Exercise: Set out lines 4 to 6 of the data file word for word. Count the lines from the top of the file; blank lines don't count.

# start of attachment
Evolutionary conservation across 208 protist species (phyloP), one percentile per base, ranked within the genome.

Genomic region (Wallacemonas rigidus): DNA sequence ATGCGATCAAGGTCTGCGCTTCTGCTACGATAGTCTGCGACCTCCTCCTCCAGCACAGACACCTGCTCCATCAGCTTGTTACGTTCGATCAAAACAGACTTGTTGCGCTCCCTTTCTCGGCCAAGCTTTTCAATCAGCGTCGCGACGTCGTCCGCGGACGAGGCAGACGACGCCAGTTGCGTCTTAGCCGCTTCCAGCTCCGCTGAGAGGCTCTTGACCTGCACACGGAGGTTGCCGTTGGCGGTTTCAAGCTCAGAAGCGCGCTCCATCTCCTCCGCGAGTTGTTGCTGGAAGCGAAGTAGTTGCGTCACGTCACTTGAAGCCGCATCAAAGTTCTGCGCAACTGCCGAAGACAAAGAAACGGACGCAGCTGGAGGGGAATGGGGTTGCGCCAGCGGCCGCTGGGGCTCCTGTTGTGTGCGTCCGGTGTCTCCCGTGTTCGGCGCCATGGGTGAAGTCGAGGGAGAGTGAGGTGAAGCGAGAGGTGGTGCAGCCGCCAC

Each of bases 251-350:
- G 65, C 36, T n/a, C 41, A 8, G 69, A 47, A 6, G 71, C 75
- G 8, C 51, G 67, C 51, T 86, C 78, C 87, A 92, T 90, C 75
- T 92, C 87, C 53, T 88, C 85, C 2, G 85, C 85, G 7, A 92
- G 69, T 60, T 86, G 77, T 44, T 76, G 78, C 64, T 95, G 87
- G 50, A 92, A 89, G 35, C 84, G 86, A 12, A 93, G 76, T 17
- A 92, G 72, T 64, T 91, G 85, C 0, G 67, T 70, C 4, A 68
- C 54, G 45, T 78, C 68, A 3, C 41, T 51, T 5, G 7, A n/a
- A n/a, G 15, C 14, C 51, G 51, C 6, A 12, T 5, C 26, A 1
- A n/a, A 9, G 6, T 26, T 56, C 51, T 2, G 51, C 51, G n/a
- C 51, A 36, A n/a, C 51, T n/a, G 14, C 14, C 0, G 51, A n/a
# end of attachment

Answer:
- G 65, C 36, T n/a, C 41, A 8, G 69, A 47, A 6, G 71, C 75
- G 8, C 51, G 67, C 51, T 86, C 78, C 87, A 92, T 90, C 75
- T 92, C 87, C 53, T 88, C 85, C 2, G 85, C 85, G 7, A 92